A cell block at Tamms on the day the supermax was dedicated in March 1998
  • AP Photo/Mark Christian
  • A cell block at Tamms on the day the supermax was dedicated in March 1998

“This place is one hundred times better than Tamms,” a prisoner in the Pontiac Correctional Center told me in a recent letter. “I was able to purchase a regular Bic ink pen and a regular-size toothbrush.” In Tamms, prisoners were limited to what were called “security toothbrushes,” he wrote. “A security toothbrush is the size of your pinky finger. It loses its effectiveness after three brushes. My gums are still bleeding each time I brush my teeth. Everyone that went from Tamms to Pontiac put in for the dentist upon arriving here, to get their teeth cleaned, pulled etc.—things they would not do in Tamms. I’m surprised I still have teeth.”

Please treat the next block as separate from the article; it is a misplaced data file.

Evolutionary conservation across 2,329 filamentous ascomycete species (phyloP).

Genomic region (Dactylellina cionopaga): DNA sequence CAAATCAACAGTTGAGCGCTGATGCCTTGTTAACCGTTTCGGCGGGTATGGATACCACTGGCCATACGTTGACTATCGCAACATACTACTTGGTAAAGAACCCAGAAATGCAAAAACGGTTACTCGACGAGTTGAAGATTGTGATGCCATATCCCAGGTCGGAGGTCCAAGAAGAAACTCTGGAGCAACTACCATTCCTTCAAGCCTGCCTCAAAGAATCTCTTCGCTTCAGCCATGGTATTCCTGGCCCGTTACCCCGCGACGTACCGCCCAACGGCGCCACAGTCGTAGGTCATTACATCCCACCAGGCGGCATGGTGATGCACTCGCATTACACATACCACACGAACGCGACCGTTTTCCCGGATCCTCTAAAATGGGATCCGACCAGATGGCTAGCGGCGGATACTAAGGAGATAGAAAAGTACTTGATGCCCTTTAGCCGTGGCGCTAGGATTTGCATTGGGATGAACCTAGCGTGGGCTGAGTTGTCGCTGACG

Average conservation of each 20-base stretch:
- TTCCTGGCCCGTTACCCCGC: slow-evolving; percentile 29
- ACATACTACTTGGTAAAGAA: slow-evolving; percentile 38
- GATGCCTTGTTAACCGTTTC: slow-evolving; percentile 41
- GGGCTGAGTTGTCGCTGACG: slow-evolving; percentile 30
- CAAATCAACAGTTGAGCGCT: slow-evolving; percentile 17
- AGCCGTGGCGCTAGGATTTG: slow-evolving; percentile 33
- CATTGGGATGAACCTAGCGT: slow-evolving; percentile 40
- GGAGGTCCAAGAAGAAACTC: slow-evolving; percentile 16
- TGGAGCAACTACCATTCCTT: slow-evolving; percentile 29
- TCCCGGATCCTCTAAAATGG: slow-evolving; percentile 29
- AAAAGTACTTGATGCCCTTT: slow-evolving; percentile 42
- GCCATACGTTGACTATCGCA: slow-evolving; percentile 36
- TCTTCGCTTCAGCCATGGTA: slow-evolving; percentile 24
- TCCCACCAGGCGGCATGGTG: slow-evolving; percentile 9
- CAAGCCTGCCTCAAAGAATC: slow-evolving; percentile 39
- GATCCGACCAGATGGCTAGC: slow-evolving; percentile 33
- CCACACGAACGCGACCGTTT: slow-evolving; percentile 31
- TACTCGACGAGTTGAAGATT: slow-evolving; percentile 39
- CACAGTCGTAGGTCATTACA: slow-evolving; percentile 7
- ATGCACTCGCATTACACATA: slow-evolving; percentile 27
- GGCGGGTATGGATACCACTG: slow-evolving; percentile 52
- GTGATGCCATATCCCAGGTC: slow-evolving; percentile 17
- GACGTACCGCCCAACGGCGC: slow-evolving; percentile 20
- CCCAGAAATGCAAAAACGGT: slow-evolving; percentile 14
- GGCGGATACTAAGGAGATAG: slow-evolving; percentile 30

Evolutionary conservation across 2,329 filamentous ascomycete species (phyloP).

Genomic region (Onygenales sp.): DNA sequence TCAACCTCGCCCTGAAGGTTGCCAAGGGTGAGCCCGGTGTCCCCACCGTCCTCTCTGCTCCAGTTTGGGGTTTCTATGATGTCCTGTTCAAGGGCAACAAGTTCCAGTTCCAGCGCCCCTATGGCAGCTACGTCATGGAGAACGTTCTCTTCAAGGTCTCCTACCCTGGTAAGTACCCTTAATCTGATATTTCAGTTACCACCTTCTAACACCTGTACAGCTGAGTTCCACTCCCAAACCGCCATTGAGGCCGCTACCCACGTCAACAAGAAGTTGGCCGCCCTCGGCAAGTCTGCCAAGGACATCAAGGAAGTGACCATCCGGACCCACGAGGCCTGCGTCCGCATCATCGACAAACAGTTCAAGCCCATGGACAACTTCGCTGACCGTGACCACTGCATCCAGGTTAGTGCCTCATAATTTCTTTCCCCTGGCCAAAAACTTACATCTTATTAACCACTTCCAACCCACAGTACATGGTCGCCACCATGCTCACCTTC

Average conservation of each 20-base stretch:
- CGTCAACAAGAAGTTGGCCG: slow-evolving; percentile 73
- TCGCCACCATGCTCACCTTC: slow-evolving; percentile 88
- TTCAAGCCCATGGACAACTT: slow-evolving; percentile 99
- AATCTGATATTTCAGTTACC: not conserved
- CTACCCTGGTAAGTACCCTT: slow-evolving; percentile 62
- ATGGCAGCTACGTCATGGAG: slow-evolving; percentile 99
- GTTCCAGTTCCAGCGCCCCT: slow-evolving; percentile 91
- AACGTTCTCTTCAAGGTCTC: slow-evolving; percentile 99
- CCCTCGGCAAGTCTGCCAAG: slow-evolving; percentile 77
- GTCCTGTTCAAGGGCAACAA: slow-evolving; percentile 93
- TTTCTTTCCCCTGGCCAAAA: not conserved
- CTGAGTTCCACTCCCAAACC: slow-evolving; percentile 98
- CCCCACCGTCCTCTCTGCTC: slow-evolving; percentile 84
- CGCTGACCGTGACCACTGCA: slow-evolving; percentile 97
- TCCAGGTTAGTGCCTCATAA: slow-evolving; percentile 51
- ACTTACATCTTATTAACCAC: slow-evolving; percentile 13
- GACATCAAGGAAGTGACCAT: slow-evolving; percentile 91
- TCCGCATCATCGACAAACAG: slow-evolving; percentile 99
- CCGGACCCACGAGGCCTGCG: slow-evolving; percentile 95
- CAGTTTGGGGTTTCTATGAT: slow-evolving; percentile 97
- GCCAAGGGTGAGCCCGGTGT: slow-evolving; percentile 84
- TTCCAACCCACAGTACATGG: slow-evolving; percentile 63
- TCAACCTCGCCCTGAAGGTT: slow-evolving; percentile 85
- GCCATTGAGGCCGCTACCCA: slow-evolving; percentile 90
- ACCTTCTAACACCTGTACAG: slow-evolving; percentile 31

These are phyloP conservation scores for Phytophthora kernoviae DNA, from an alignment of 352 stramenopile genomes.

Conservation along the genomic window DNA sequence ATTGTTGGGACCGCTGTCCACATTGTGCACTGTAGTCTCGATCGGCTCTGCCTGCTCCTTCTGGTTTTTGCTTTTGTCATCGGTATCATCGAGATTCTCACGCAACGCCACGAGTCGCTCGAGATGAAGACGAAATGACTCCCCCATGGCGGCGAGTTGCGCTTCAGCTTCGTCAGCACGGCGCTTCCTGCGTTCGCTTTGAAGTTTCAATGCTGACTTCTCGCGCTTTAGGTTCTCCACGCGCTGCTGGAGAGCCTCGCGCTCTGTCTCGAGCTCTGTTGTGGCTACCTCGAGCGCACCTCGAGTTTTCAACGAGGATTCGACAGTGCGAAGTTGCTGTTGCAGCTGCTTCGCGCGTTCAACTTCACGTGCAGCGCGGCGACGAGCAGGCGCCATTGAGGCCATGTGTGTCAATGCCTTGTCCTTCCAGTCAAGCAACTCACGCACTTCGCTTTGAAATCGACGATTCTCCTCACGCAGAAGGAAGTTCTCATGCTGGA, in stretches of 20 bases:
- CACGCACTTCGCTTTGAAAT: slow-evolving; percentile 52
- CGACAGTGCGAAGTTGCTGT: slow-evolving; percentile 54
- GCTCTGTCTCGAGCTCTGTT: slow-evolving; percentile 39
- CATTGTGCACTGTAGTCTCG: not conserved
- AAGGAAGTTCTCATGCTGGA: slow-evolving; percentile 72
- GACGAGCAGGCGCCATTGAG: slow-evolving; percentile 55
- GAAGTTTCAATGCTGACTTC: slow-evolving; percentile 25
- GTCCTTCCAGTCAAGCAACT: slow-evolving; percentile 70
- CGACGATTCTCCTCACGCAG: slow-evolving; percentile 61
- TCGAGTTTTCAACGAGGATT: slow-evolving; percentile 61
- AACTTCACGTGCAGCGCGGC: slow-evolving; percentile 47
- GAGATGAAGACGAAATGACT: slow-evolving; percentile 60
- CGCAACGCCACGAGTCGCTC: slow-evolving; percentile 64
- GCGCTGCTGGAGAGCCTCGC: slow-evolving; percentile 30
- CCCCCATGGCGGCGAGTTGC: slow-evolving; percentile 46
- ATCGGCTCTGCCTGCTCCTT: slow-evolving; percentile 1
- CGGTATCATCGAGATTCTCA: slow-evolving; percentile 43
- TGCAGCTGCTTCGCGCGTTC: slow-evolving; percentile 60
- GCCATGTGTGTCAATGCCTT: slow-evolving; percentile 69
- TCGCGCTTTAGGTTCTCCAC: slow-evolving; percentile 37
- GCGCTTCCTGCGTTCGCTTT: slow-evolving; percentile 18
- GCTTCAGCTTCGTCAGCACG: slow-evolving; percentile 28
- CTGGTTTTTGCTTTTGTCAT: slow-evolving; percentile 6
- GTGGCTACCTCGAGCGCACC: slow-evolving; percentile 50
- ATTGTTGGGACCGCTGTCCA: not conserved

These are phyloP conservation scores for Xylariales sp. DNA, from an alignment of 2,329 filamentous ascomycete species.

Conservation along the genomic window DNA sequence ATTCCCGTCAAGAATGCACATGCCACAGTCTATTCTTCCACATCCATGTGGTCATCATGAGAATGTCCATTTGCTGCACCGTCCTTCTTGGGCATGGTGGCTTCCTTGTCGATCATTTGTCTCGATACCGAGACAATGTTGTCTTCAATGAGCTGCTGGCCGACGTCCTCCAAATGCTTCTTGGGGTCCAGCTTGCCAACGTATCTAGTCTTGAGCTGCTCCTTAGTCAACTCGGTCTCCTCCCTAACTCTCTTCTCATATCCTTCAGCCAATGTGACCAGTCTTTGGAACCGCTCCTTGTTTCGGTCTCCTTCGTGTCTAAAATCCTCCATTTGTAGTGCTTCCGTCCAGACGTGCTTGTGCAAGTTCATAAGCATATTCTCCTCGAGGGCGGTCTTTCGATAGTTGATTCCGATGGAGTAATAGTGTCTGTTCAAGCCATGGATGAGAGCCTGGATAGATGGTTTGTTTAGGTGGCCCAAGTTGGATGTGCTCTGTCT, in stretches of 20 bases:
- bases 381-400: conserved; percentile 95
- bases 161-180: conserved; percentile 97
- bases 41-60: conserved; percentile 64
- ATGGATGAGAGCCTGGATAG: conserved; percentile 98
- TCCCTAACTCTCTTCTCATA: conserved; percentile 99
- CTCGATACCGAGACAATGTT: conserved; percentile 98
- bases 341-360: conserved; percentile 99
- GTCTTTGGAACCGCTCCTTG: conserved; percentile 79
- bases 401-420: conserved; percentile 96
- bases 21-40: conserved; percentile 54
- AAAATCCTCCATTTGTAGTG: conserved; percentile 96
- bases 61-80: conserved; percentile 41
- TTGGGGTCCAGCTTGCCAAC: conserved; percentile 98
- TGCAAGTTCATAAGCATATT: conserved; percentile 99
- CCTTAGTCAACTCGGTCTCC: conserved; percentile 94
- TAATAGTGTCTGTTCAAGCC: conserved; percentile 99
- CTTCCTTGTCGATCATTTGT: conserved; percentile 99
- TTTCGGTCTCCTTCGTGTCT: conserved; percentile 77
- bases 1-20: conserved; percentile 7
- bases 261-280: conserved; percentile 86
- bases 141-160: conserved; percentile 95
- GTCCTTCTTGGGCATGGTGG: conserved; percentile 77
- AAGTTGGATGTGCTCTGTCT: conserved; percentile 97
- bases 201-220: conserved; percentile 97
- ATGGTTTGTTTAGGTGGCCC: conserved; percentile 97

I’ve been corresponding with this man for more than a decade, and he’d been in Tamms the last six years. Tamms is the supermax prison near the southern tip of Illinois that was closed January 4 because of state budget cuts. The man was among the 138 prisoners who were transferred out in December. The vast majority of these prisoners went to Pontiac, a maximum-security prison 100 miles southwest of Chicago.

At Pontiac, “They moved all of us into the old Death Row,” my correspondent wrote. The bottom two tiers of the North Cell House at Pontiac had been death row, but Illinois abolished capital punishment in 2011, so the tiers no longer need to be reserved for condemned inmates.